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How to Plant Sweet Peppers

By Kathryn Hatter ; Updated September 21, 2017
Plant sweet peppers in a garden after all threat of frost has passed

Sweet peppers grow successfully in most home gardens. Many gardeners happily fill their garden plots with a variety of different sweet and hot peppers for harvesting later in the summer. For best results, plant sweet peppers outside in the ground after the overnight temperatures stay at least 55 degrees F. Prepare a sunny garden spot for sweet pepper plants with a rich, well-draining soil and you are sure to harvest a bountiful pepper crop.

Prepare the garden area by working the soil with the spade. Loosen the soil down to a depth of at least 8 inches. Place a 1-inch layer of compost onto the top of the soil and work this into the soil well.

Plan the location of the holes for the pepper plants. Make each hole 1.5 feet apart along the rows. Keep 3 feet of space between the rows.

Sprinkle 2 tbsp. of fertilizer on the spot where each hole will be and mix the fertilizer into the soil well.

Dig each hole 4 inches deep and 3 inches wide. Fill each hole with water and allow the water to soak into the soil completely.

Remove the sweet pepper plants from the temporary pots and place each plant into the prepared holes so that the plants will be at the same level they were in the pots. Replace the dirt into the holes around the pepper plant roots, making an indented area immediately around the plant stalk to help to retain water in this area.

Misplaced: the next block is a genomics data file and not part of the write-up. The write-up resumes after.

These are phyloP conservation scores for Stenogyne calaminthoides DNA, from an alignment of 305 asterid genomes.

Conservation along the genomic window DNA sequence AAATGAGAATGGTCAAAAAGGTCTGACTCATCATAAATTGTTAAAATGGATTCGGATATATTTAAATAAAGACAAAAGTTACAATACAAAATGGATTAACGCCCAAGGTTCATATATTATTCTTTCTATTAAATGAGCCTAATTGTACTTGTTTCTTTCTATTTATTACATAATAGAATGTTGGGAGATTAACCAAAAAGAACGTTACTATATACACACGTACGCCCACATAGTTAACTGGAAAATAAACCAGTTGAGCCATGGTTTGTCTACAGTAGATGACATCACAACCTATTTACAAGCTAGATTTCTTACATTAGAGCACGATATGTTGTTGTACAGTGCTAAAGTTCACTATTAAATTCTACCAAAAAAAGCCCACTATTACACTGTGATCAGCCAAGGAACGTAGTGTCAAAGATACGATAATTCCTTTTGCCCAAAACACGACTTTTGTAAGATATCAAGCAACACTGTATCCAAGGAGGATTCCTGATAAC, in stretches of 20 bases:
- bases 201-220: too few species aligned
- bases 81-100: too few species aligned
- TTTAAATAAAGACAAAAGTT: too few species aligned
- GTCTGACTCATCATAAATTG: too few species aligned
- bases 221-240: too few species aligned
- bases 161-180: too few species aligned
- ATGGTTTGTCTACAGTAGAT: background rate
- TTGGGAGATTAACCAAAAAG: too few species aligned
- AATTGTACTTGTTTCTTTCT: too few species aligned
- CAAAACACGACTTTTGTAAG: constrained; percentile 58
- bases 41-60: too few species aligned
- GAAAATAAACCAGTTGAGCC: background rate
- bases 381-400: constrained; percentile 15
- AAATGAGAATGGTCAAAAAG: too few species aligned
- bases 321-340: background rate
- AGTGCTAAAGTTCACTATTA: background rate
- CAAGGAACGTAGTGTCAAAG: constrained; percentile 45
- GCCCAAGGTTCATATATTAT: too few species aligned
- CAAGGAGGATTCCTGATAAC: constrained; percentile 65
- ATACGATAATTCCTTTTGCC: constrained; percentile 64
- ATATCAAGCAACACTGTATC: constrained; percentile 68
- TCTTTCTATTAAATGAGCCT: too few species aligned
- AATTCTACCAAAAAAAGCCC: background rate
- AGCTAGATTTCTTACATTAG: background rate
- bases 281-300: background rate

Water the sweet pepper plants well. Keep the pepper plants watered regularly to avoid wilting.


Things You Will Need

  • Compost
  • Spade
  • Shovel
  • Granular fertilizer (10-10-10)
  • Sweet pepper plants
  • Water


  • Plant sweet pepper plants on an overcast day or in the evening when the sun is not shining brightly onto the garden area to keep the peppers from wilting during the planting process.

About the Author


Kathryn Hatter is a veteran home-school educator, as well as an accomplished gardener, quilter, crocheter, cook, decorator and digital graphics creator. As a regular contributor to Natural News, many of Hatter's Internet publications focus on natural health and parenting. Hatter has also had publication on home improvement websites such as Redbeacon.